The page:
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A post shared by SOBER MATES (@sobermates)

3. What to order

Just because you’ve stopped drinking alcohol, doesn’t mean you have to stop drinking.

“If you’re the person that drinks every night or has impulses to go to your fridge, I would be stocking your fridge with alcohol-free drinks,” advises Sam. “You’re going to get those urges and it’s totally fine to just replace them.”

Sam also advises that if you’re out with your friends somewhere and there aren’t obvious non-alcoholic options, get creative. Sam’s go-to order? Soda water in a wine glass. In fact, Sam has ritualised the wine glass so much from her drinking days that she keeps them in her house – despite not having any alcohol there!

4. Have your exit strategy planned

Sam admits that despite being able to do everything sober there is probably a point in the night where you will want to bail. It could be when the shots start getting ordered, it could be when the conversations start to go in circles, or it could be when you keeping bloody losing your friends on the dancefloor.

Make sure you’ve planned your exit strategy. “If you leave at 12 o’clock, 11 o’clock and your friends are pissed, they’re actually not going to know you’re gone. I do ghost my mates now,” says Sam. Plus, one of the biggest bonuses, as soon as she wants to leave, she can drive home!

Your exit strategy comes back to figuring out what you want out of your night. When you take alcohol out of your nights out it’s super important to recognise what you want out of your nights out. Are you looking for chats with your friends, looking to listen to live music, have a dance, take a break from life? Whatever it is, identify it and focus on that. And if there comes a point where you’re not having fun anymore, it’s totally fine for you to take that as your cue to leave.

5. Find your natural highs

“When you remove alcohol from your life there is a really big space because you’ve got energy and you’ve got time.” For Sam, it was all about reconnecting with her inner child and dedicating time to things that truly brought her joy – like swimming in the ocean, running (something she’s recently taken up), and savouring the UberEats she orders on a Sunday – a ritual she kept despite giving up alcohol.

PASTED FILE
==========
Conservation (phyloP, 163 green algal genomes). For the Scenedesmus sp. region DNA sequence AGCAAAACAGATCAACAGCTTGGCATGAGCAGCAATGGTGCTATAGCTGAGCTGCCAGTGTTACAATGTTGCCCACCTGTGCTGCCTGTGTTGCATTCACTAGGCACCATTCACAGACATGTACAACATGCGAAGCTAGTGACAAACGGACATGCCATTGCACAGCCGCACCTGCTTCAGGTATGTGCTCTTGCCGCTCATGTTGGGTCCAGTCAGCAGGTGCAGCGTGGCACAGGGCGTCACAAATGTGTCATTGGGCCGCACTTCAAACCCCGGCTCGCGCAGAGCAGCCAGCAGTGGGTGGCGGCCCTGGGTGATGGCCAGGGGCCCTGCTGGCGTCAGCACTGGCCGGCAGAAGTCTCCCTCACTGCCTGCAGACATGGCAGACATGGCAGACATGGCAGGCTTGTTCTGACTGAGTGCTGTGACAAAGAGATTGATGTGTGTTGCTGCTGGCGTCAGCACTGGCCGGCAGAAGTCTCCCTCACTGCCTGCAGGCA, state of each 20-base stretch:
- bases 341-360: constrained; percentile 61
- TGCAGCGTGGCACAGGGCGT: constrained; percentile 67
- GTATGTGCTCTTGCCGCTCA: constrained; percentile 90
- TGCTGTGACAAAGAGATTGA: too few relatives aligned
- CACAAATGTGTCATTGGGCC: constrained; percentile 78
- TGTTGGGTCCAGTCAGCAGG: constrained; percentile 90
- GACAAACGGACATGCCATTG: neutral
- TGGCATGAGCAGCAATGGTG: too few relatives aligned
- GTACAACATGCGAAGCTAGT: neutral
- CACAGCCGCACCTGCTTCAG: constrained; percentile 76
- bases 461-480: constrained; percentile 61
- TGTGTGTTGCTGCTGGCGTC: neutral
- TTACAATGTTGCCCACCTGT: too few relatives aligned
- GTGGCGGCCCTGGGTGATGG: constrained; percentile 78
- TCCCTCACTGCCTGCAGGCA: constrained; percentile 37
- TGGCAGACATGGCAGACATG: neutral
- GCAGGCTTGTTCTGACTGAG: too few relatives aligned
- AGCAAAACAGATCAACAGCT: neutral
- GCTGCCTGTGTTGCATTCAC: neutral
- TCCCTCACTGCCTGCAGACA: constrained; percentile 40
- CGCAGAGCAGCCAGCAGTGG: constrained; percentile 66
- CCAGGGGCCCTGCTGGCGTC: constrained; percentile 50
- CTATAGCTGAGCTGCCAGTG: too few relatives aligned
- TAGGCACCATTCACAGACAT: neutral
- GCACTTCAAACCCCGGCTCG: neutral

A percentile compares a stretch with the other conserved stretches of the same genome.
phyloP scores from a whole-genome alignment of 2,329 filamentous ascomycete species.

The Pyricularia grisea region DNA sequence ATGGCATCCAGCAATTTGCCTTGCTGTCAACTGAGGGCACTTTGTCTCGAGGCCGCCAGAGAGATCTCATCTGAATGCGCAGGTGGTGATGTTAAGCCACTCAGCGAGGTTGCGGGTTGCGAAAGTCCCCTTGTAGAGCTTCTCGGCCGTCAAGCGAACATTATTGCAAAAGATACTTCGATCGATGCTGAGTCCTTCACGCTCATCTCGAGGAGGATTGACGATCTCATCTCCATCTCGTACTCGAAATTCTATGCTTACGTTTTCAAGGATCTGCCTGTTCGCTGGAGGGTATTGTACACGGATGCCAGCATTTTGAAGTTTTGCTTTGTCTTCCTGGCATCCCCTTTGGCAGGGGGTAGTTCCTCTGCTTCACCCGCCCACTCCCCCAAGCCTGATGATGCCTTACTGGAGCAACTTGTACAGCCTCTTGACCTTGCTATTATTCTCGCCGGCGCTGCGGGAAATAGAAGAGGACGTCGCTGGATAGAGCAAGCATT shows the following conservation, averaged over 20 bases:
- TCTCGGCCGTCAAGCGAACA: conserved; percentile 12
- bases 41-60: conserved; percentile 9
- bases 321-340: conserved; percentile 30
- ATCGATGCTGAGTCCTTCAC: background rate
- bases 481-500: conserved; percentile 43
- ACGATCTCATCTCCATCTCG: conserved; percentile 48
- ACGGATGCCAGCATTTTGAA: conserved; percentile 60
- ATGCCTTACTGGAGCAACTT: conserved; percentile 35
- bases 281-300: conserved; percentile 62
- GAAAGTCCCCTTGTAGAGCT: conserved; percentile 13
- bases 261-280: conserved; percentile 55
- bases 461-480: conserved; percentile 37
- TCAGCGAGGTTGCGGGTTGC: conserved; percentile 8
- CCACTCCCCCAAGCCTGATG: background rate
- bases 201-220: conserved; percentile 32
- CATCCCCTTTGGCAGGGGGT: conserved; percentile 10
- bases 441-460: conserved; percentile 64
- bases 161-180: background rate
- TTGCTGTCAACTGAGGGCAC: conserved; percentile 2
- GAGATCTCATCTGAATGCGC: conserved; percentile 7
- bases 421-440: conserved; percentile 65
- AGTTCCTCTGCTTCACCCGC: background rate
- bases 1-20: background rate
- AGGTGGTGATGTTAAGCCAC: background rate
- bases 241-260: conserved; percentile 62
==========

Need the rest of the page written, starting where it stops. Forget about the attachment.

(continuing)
For Sam, this was one of the most exciting parts of going sober – the time she got to dedicate to bucket list items she’d always put on the backburner – like the Pier to Pub.

6. Communicate with your friends

“It’s so easy to get to a Friday night and go for after-work drinks.” But figuring out what works for you is so important in not only avoiding alcohol but also understanding you and your mental health better. Continually numbing yourself is just band-aiding stress. “For me, it’s venting to a friend,” says Sam.

Sam was scared to tell her nearest and dearest she was giving up alcohol – because it played such a role in their social lives, “I was really worried about what she was going to think because we did so many things around alcohol.”

But everything worked out for the best. Establishing your new boundaries and surrounding yourself with those who support them is so crucial. “Telling you circle, telling them the reasons why you’re taking a break, and have that support,” says Sam.

7. Get around the resources!

“I went into a deep dive of podcasts and books. All the sober info I could find,” admits Sam.

And it makes sense – if there are people before you with tips, tricks, and reasons why this could work for you, why wouldn’t you want to take advantage of that. A good place to start? Sober Mates.

Let’s be real, there’s always going to be a reason to postpone an alcohol pause – whether that be a friend’s 30th, a wedding, Christmas, a funeral. But, that’s also kind of the problem, isn’t it? If every occasion is an opportunity to drink, then drinking is never really special.

I’m not saying go sober forever. But reassessing my relationship with alcohol, setting some boundaries with it, and creating a more respectful relationship with it? Absolutely.


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A post shared by Dry July Foundation (@dryjuly)

If you’re interested in doing the same – or just simply raising some money for charity, hit up Sober Mates and join their Dry July team. “Dry July is an incredible cause. We all know someone that’s had cancer… but what we also need to talk about is the mental side of giving up alcohol,” says Sam.

Join Dry July here.